Farmers in India find it easier to default than to pay back bank loans

By Swati Pandey and Rajendra Jadhav ,Reuters

SUPALI, India — Two years ago, Vilas Yelmar took out a 200,000-rupee (US$3,610) bank loan to develop a small grape orchard in a dusty hamlet southeast of Mumbai. The bank has repeatedly asked for the loan to be repaid, but Yelmar, whose annual income has risen to 2 million rupees, has spent the money on a new sport utility vehicle and a lavish family wedding. He is one of an increasing number of “wilful” defaulters in Asia’s third-largest economy, where banks are under government pressure to lend to farmers. Two-thirds of the population depend on agriculture for their livelihood and, to boost productivity — annual agricultural growth is just 3 percent — India has this year raised the farm lending target for banks by a fifth to more than US$100 billion. “My brother was the village head so it had to be a big wedding. That’s where the money went,” said Yelmar, speaking the local Marathi language, and proudly showing off his new SUV which he uses to ferry barrels of diesel and fertiliser. “Paying off the bank loan is not really my priority,” said the 39-year-old, who lives in a simple, yet spacious, house next to his 4-acre orchard near the main irrigation channel. Banks and government officials do not have data on just how many subprime farmers are abusing the cheap loan system, but they are giving banks a multi-billion-dollar headache.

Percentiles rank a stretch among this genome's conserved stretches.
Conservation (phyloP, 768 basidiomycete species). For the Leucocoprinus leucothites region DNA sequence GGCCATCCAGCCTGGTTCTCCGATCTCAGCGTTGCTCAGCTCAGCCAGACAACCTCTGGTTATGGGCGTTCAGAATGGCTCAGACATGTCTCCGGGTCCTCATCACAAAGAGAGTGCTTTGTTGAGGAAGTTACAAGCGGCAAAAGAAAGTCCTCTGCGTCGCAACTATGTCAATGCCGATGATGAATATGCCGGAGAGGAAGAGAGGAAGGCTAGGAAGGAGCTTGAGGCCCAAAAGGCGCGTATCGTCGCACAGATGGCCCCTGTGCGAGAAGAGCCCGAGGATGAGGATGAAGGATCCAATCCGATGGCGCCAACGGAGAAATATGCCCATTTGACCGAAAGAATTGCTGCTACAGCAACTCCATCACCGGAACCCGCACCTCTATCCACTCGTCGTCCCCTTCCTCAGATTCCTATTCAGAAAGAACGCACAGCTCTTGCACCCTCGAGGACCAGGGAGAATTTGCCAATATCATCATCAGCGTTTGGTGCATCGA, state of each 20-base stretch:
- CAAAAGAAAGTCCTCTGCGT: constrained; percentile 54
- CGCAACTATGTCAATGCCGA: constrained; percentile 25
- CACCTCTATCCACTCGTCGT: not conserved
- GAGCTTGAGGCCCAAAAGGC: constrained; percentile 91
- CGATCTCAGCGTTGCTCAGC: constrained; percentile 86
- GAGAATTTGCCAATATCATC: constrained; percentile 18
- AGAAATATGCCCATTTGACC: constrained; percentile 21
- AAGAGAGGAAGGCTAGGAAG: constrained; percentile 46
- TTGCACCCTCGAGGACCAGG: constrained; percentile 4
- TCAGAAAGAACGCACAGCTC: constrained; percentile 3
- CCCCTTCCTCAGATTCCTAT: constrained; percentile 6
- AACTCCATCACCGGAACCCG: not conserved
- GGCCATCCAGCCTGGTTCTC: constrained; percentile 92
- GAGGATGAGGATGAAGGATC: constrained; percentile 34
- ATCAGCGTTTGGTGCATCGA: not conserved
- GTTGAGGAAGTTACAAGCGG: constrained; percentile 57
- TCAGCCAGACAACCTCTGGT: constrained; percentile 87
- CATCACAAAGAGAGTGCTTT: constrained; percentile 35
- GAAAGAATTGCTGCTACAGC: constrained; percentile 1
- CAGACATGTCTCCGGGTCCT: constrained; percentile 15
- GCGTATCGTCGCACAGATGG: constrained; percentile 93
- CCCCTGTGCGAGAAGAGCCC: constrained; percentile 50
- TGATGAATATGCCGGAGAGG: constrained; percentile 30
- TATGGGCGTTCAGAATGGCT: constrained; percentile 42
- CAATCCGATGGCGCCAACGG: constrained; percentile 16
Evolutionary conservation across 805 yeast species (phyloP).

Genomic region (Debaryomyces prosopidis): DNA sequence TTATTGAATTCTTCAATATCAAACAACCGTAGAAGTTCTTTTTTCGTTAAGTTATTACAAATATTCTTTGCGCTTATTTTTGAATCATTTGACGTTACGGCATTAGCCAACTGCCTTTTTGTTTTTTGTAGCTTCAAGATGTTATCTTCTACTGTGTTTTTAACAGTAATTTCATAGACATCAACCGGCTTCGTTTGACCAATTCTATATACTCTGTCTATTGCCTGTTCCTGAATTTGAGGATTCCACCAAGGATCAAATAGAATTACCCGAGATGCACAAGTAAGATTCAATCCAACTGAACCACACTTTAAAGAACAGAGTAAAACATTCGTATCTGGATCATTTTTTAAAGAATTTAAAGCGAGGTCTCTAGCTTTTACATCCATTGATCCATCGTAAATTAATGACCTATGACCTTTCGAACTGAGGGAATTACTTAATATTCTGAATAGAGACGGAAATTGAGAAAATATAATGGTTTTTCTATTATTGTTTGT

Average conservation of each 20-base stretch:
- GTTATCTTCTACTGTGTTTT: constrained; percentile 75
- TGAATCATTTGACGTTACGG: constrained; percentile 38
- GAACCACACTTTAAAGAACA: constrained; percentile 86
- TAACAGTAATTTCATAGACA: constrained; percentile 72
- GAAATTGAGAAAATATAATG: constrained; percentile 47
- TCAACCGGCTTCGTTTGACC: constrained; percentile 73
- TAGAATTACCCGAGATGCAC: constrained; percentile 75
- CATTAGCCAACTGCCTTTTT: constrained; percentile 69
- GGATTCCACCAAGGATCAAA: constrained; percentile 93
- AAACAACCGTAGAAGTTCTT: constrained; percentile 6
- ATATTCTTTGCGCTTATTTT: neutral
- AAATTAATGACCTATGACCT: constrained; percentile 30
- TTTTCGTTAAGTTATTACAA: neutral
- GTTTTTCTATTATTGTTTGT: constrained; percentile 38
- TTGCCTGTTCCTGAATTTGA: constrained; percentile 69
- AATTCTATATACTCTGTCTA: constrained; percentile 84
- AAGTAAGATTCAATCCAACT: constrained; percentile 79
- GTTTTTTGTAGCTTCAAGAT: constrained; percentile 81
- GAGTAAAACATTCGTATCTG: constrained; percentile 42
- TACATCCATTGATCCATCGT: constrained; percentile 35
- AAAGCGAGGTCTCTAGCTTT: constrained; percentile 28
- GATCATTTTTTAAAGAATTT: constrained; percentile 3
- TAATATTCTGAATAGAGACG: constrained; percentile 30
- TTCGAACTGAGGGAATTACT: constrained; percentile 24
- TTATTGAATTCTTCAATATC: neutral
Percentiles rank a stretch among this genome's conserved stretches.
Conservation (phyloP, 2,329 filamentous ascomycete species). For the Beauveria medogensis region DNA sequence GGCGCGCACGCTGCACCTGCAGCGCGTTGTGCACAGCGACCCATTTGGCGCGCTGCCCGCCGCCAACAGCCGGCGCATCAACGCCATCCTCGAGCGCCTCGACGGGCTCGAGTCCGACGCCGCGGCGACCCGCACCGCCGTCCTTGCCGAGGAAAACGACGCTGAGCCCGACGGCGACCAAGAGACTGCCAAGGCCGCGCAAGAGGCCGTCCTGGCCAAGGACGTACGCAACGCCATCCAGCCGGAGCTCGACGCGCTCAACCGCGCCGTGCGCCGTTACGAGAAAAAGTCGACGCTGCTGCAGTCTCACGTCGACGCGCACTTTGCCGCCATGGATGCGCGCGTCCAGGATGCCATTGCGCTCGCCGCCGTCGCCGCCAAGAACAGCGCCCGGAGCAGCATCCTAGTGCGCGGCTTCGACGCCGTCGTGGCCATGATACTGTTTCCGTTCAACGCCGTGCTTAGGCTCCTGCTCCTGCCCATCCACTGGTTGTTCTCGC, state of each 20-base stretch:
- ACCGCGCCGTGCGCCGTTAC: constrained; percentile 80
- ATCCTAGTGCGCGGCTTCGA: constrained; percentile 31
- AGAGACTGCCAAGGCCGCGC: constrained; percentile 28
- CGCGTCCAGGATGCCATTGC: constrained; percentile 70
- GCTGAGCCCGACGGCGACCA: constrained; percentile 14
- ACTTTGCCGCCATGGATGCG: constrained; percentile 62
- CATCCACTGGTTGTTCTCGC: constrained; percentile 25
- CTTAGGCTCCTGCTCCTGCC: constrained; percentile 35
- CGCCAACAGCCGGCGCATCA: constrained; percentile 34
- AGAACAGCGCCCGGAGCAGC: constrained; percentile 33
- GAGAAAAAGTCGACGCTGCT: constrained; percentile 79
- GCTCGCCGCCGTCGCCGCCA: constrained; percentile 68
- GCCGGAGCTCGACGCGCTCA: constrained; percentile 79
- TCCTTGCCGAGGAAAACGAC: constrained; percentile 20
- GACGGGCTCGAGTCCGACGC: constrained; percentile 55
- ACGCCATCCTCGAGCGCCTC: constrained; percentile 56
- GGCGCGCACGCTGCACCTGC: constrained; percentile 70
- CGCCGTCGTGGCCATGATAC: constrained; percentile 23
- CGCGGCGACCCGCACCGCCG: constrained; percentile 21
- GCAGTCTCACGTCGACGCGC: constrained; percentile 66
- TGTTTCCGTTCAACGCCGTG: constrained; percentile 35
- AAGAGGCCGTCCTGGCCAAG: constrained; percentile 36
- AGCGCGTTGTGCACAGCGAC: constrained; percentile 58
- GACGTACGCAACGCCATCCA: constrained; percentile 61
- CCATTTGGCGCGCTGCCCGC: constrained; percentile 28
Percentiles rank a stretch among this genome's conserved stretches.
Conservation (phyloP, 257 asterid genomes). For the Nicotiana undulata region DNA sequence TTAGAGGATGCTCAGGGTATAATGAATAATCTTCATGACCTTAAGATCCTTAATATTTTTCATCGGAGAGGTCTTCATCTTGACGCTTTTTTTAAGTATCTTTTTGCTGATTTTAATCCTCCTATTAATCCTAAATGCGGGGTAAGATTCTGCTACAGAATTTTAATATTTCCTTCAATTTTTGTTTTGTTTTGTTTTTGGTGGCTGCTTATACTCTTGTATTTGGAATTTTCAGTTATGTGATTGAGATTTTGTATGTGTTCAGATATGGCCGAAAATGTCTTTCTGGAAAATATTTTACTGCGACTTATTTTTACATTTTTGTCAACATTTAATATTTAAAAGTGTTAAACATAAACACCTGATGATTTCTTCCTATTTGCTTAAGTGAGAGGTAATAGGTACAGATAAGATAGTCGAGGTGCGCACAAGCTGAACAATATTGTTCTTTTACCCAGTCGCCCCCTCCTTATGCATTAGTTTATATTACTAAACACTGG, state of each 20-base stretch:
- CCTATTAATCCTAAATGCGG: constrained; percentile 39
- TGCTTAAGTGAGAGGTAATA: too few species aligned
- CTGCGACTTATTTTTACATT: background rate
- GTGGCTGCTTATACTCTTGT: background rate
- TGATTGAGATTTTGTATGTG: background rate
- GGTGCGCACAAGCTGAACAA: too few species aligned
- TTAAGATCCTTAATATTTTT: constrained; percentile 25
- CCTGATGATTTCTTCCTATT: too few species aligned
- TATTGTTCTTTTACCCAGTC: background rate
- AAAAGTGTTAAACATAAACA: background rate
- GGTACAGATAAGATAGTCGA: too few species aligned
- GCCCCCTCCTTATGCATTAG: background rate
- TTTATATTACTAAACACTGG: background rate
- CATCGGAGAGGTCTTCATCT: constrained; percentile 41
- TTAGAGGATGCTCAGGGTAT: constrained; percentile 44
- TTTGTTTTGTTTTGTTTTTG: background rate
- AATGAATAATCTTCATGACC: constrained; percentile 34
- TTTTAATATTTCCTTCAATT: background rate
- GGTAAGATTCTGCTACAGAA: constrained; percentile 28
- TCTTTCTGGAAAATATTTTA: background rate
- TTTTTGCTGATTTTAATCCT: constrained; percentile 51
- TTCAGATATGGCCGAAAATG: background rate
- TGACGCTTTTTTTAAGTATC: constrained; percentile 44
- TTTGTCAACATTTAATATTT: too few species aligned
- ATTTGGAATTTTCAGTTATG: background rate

Moral Hazard State Bank of India, which accounts for about a quarter of India’s total loans, including the one to Yelmar, said about US$1.4 billion, or 9 percent of its farm loans, turned bad in the year to end-March. Bankers bemoan the rise in “wilful” defaults among those taking agricultural loans — and using them to marry off their daughters, build extensions for their farmhouses, or become lenders themselves. Defaults also tend to increase when elections loom as farmers hope the government, desperate for their votes, will bail them out. The government bailed out farmers in 2008 with a US$12.5 billion loan waiver, but a struggling economy and swollen fiscal deficit make another rescue unlikely. “Agriculture loans are more retractable, depending on what type of whispers go around. If the whispers are about elections and debt waivers then interest payments drop,” said SBI Chairman Pratip Chaudhuri, noting the rise in defaults is a big concern for the bank. Under the government’s targets, banks have to go out of their way to lend to poor and marginal farmers who may not be able to repay the loans. If banks fail to meet the targets, the central bank locks up the shortfall for five years in a fund that returns just 4-5 percent a year. Bad farm loans contributed nearly 44 percent of new non-performing loans (NPLs) in fiscal year 2011, and have jumped 150 percent in the past two years. In the year to March 2011, sour agriculture loans almost doubled to 3.5 percent of total loans by state-run banks, which account for about 70 percent of India’s total loans and deposits.